Likewise, using the optimistic results of the U. Washington study, if condoms are 70% effective at preventing transmission of HPV for 8 months, one can calculate that they will be much less than 50% effective at preventing it for 3 years, and much less than 10% effective at preventing it for 10 years.

In other words, if a woman replies on condoms for long term protection against HPV, and she has sex with an HPV-infected partner, she is almost certain to contract one or more strains of the virus.

What's more, the U. Washington study found that most of the new HPV infections they detected were of "high-risk" strains (which cause cervical cancer). In fact, most of the new infections were with high-risk HPV strains which are NOT protected against by the new anti-HPV vaccine.

Dr. Keroack is pro-life. That follows naturally because Dr. Keroack is a Christian who practices his Faith. That means that he takes seriously the striptures which identify unborn babies as living human beings beloved to God, and the scriptural command to "rescue those being led away to death," and Jesus' warning that "as you have done it to the least of them... you have done it to Me." So Dr. Keroack has worked for years to save children from slaughter, and prevent young mothers from making tragic mistakes.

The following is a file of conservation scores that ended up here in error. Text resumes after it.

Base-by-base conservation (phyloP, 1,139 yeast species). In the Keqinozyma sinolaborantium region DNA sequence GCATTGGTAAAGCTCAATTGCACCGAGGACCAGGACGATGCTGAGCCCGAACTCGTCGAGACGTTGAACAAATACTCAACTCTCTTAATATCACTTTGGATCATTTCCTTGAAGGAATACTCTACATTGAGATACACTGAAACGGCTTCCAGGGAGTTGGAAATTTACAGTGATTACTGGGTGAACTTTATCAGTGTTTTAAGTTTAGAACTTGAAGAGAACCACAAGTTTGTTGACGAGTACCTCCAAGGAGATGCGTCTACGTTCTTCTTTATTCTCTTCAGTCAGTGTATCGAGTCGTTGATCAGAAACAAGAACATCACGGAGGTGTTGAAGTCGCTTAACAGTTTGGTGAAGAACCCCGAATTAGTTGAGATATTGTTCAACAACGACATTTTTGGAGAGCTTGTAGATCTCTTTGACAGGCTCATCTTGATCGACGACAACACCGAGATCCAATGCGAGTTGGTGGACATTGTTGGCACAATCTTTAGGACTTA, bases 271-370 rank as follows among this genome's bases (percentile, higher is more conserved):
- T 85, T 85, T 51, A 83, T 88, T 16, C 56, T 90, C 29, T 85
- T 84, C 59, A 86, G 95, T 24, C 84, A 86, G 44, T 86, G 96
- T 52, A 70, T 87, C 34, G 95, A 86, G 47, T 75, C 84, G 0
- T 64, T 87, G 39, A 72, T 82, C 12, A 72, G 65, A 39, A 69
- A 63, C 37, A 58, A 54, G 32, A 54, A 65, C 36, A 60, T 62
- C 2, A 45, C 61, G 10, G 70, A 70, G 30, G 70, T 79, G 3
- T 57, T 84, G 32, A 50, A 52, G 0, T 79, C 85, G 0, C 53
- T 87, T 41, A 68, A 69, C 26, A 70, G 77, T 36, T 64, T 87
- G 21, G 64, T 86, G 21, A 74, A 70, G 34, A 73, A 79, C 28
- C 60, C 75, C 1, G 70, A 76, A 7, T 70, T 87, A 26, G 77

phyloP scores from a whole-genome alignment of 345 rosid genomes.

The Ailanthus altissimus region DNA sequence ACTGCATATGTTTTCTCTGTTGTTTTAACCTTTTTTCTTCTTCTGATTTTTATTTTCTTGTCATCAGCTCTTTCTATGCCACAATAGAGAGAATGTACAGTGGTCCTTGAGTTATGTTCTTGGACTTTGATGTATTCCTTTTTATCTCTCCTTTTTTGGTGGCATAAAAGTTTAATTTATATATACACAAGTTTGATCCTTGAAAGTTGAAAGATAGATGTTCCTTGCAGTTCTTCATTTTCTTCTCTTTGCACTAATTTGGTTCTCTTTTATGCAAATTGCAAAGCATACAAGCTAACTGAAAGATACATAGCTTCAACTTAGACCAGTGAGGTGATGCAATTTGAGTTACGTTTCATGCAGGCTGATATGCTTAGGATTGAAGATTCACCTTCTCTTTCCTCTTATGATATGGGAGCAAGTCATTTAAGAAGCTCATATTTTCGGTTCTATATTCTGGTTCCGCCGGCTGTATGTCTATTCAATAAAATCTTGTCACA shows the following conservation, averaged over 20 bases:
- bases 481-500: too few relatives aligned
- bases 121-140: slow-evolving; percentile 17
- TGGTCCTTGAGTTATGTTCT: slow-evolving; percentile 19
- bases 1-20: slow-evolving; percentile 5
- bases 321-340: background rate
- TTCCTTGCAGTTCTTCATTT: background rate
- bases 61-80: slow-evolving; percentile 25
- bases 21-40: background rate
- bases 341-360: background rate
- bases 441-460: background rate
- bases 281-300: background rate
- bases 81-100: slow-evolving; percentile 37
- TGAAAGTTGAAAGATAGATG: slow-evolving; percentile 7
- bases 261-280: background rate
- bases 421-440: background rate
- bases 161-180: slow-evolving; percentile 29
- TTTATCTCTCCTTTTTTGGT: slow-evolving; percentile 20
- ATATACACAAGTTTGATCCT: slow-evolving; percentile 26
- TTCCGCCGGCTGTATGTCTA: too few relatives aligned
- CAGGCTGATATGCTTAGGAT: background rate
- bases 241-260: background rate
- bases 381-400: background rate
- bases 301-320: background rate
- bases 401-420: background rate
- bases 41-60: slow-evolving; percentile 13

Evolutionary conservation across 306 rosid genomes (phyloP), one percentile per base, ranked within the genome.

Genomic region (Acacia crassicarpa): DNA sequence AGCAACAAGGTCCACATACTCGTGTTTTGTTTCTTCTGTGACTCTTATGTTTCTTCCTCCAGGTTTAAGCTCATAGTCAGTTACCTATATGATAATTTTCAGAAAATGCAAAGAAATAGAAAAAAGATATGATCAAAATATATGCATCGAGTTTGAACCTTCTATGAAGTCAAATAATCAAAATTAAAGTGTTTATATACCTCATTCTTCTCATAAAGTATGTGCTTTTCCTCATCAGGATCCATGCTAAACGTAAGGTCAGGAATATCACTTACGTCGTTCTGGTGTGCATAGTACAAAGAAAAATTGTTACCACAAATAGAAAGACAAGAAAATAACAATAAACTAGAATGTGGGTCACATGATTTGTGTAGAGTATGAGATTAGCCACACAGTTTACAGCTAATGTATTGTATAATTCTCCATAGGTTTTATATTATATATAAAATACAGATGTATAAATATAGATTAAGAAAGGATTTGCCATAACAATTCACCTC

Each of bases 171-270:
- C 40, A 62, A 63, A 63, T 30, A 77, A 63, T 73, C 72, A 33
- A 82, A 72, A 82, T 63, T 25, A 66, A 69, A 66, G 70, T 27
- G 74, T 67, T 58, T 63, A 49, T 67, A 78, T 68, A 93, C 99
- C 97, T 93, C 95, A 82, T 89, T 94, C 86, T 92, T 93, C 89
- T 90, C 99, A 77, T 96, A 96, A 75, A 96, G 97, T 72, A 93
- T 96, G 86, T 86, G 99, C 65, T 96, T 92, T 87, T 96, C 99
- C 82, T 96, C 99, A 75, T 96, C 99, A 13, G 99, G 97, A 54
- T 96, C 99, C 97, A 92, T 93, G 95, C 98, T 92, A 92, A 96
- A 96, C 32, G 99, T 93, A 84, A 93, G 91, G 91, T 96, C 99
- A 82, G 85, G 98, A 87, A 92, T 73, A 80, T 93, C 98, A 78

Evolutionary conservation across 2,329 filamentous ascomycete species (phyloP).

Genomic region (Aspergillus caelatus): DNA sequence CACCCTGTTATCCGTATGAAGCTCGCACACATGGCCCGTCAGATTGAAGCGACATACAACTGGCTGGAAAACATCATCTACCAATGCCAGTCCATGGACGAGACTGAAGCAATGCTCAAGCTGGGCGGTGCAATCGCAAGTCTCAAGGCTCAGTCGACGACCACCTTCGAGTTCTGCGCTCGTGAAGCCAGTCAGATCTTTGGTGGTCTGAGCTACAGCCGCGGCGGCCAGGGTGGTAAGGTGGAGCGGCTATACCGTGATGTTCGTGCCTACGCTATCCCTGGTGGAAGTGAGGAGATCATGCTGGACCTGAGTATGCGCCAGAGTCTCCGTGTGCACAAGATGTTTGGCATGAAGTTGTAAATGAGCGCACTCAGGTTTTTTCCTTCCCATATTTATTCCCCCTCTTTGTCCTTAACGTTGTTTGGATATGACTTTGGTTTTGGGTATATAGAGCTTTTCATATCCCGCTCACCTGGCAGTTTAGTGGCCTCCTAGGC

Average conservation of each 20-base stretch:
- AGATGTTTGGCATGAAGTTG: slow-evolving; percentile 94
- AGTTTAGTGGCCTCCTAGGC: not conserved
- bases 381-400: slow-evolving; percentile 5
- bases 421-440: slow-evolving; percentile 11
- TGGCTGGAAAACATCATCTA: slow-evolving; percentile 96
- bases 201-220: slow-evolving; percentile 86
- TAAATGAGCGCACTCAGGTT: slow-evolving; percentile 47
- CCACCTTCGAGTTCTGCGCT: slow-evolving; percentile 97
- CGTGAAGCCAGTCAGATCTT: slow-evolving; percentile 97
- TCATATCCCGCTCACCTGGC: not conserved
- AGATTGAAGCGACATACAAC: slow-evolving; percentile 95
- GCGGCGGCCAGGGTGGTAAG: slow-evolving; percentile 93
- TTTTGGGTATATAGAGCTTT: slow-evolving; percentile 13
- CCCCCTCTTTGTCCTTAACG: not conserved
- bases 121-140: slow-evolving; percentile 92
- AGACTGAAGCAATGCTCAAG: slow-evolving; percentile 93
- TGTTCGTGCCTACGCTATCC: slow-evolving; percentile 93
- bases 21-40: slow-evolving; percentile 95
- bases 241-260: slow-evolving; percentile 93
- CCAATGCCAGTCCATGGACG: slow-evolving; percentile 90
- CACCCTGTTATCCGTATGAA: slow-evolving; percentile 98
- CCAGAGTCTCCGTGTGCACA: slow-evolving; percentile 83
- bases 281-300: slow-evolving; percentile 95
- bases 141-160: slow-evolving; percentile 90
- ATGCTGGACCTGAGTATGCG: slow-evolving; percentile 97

Being pro-life doesn't mean that you care only about babies, and abortion is not the only tragedy associated with sex. Millions of teens and young adults are putting themselves at risk of a variety of tragic consequences due to their misplaced faith in artificial contraception, and their ignorance of the risks involved.